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Finishing pack seams?
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Mike D.
(mpd1690) - F
Finishing pack seams? on 06/14/2011 09:06:05 MDT Print View

Hello all, I am curious as to on a pack build, how you finish the pack seams? I have been using a french seam to protect the seam edges but am thinking about going to grosgrain binding. What are your thoughts or your method?

Edited by mpd1690 on 06/14/2011 09:07:52 MDT.

jerry adams
(retiredjerry) - MLife

Locale: Oregon and Washington
Re: Finishing pack seams? on 06/14/2011 10:15:36 MDT Print View

I use flat felled seams and then seal them to be waterproof.

French seam is more difficult to make waterproof.

French seam isn't as strong - just one row of stitches in peel - flat felled seam has two rows (or three or ?) and it's in slip (or whatever you call that)

Adding grosgrain or whatever makes it heavier, more complicated, no reason for any extra strength

But that's just my experience

Terry Trimble
(socal-nomad) - F

Locale: North San Diego county
Finishing pack seams? on 06/14/2011 10:17:58 MDT Print View

I use light weight pre folded Bias tape from quest but I also use Cross grain ribbon if really want a tough strong seam tape. Most of the back pack manufacture use cross grain ribbon or nylon bias tape of some type.

John Donewar
(Newton) - MLife

Locale: Southeastern Louisiana
Re: Finishing pack seams? on 06/14/2011 10:19:29 MDT Print View


Currently I fold over the seam allowance and topstitch it to the pack material.

If you really want to neaten things up use a 3/4" seam allowance, sew your seam, fold over the seam allowance so that you are tucking 3/8" under and top stitch the folded seam allowance down.

The grosgrain method is fine. It does however add more material and requires two more lines of stitching for every piece of grosgrain. It provides a more finished appearance. It adds a small amount of weight as does the second method described above due to the wider seam allowance.

It occurs to me that using the grosgrain would make the seam somewhat reinforced and therefore stronger.

I've had no issues with using just the top stitch method.

Party On,


Mike D.
(mpd1690) - F
Good suggetions on 06/14/2011 10:39:49 MDT Print View

I think the french seam is just as strong as the others, but the difference is if the first seam fails the next seam exposes the raw edge. That is why I am going to switch to bias tape or grosgrain for my next pack, as that will reinforce with an extra row of stitches, along with french seaming just being a pain. I will check out the binding method on my next one (considering a cuben pack), and see how that goes.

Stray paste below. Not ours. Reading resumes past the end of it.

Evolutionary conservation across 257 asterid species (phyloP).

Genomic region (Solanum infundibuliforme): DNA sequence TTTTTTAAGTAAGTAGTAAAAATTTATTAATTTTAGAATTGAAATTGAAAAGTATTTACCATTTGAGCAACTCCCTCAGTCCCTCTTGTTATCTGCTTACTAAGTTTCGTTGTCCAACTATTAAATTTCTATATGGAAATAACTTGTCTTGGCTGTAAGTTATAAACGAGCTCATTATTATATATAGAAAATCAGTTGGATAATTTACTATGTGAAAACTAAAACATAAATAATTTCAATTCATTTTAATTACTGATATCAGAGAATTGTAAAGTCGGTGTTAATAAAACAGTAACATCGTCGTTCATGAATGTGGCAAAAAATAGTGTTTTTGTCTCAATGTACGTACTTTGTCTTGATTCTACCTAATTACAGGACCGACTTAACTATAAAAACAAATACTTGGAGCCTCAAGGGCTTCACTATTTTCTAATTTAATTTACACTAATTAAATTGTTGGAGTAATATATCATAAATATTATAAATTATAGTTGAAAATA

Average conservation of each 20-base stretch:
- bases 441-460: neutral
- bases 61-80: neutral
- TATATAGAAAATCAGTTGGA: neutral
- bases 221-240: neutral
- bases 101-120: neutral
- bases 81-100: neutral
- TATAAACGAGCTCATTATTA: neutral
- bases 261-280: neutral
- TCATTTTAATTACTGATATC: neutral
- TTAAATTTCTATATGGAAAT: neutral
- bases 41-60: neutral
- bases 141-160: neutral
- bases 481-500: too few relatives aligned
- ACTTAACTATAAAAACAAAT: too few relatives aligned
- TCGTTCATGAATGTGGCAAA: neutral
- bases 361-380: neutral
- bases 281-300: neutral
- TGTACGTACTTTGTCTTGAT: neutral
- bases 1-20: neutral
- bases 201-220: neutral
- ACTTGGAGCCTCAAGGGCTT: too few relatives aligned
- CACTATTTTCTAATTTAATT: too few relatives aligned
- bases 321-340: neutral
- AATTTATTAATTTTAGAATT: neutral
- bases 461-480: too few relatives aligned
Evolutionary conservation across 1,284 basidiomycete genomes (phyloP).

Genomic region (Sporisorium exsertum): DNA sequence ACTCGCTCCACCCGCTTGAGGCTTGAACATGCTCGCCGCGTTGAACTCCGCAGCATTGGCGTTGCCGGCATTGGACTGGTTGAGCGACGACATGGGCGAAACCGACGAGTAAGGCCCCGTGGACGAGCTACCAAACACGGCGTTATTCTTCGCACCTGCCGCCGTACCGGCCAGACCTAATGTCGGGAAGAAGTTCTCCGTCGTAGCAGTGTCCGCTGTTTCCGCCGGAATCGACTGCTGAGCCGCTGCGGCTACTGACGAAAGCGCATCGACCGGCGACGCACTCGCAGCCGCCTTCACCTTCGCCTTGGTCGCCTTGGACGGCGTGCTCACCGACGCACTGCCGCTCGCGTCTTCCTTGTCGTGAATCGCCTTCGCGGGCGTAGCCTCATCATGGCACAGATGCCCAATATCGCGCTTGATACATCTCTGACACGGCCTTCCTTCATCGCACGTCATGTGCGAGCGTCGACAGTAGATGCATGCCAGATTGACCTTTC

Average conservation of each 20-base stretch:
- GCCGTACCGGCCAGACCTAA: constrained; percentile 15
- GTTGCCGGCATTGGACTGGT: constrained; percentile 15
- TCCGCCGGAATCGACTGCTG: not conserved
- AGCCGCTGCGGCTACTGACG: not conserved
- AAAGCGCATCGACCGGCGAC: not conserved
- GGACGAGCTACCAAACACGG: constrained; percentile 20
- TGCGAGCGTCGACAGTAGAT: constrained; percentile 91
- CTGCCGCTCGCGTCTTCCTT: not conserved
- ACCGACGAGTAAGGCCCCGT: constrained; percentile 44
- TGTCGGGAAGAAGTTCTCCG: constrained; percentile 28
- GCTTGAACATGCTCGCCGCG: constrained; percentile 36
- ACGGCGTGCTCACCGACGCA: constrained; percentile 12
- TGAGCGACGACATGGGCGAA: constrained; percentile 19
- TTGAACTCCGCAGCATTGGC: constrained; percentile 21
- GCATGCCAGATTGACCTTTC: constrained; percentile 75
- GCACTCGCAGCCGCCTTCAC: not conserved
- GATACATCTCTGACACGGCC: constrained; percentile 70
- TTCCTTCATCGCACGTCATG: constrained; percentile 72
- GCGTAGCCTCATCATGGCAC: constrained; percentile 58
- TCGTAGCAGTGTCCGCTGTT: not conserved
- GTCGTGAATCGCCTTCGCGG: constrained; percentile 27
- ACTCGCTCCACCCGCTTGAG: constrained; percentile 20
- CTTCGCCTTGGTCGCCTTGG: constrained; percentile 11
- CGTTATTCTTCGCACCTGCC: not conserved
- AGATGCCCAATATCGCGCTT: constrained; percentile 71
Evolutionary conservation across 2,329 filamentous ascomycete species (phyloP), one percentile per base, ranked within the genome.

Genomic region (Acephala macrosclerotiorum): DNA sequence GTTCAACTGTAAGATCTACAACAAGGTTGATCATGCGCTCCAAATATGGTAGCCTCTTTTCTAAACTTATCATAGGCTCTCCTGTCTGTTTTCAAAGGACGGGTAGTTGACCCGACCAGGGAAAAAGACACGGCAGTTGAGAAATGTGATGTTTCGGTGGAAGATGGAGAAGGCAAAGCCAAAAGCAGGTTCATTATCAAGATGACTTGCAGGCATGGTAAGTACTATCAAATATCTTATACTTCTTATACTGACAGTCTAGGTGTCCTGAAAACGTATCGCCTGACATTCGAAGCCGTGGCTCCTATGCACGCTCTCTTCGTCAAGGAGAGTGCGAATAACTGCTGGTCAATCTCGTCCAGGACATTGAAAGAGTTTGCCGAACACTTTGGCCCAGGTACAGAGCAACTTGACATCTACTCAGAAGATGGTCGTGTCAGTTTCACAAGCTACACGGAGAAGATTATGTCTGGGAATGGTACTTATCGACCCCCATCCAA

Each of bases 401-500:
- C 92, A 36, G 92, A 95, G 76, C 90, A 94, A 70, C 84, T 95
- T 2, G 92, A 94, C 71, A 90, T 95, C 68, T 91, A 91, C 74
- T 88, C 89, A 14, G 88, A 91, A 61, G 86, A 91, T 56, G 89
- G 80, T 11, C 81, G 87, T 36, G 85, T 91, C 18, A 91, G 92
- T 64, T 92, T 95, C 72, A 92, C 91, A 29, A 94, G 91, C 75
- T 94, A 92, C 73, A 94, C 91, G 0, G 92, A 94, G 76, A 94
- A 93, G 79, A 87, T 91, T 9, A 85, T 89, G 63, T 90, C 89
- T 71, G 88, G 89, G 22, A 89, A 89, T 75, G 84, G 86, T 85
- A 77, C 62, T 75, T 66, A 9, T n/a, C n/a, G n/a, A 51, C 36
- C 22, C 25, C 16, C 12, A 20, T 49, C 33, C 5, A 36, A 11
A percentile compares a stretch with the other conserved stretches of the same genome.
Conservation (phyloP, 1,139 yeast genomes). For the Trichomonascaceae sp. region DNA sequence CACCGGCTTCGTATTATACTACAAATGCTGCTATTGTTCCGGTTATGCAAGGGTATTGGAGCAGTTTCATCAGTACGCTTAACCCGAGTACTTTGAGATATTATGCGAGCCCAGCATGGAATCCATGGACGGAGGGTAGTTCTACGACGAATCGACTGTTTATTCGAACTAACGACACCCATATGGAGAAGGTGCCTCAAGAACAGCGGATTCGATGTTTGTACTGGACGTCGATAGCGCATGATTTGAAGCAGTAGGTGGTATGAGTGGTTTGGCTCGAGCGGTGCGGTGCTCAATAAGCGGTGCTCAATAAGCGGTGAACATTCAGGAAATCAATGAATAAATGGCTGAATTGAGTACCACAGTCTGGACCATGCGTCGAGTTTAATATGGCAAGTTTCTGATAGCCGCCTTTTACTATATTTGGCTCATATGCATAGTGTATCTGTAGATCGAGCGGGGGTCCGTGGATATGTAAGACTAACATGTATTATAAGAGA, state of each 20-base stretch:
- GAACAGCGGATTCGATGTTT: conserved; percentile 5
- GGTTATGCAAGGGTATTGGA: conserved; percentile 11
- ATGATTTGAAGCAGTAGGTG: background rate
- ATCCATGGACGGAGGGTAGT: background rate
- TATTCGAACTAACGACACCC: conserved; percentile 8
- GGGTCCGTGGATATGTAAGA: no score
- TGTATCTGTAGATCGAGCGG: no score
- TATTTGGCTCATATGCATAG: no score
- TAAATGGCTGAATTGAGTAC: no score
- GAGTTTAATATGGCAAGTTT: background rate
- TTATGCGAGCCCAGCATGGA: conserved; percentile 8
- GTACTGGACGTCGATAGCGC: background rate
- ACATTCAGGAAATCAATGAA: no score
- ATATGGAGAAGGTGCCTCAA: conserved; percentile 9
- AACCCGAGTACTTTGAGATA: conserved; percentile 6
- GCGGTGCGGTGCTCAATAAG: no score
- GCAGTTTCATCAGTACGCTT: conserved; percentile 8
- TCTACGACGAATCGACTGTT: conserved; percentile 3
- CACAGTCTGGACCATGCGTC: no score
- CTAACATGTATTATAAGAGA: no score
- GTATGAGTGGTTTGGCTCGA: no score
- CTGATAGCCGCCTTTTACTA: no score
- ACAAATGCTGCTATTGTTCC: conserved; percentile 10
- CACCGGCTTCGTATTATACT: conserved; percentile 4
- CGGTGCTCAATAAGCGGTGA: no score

French seam is a viable method if anyone is interested in trying it, but it is a annoying to work with.

Also, my thought would be that grosgrain or bias tape would reinforce add strength to a seam, even if it is small at only a small weight penalty.

Edited by mpd1690 on 06/14/2011 10:44:01 MDT.

Christopher Zimmer
(czimmer) - F

Locale: Ohio
Finishing pack seams on 06/14/2011 10:42:33 MDT Print View

I use grosgrain on all my seams and use a flat felled seam as much as possible. The grosgrain might add a little weight, but it makes for a very strong seam and gives the pack a nice finished look.

jerry adams
(retiredjerry) - MLife

Locale: Oregon and Washington
Re: Good suggetions on 06/14/2011 10:50:58 MDT Print View

"I think the french seam is just as strong as the others"

with French seam, it is in peel - the thread in the seam takes all the strain

in a flat felled seam, there is also some friction between the two pieces of fabric

also, in French seam, all the strain is on one row of stitches, then it breaks, then all the weight is on the second row of stitches. With flat felled seam, the two rows of stitches share the load so are less likely to break

I use french seam all the time, but it is a little less strong

with french seam you only see the joint between the two pieces of fabric, and maybe some of the thread in the seam. That may be cosmetically more pleasing.

Mike D.
(mpd1690) - F
Sounds good on 06/14/2011 11:01:08 MDT Print View

I am definitely agree with your points. The french seam can be just as strong if you run a second seam behind the first seam. So that way the first seam does not take all the stress. What I am saying is that it would be like putting binding on the seam but without the binding haha. Just running a second seam behind the seam that is load bearing.

Having said that I am going to switch to a grosgrain binding. It will be much easier as well. I am getting some samples of cuben and probably will order some. I hope to get another pack out next week or so. Very addicting stuff

Also, I think grosgrain will help take the abrasion that a seam that sticks into the pack will undoubtedly have.

Thanks for the input everyone

kevin timm
(ktimm) - MLife

Locale: Colorado (SeekOutside)
Ripstop on 06/14/2011 12:02:13 MDT Print View

It isn't necessary to fold over the seam if it won't fray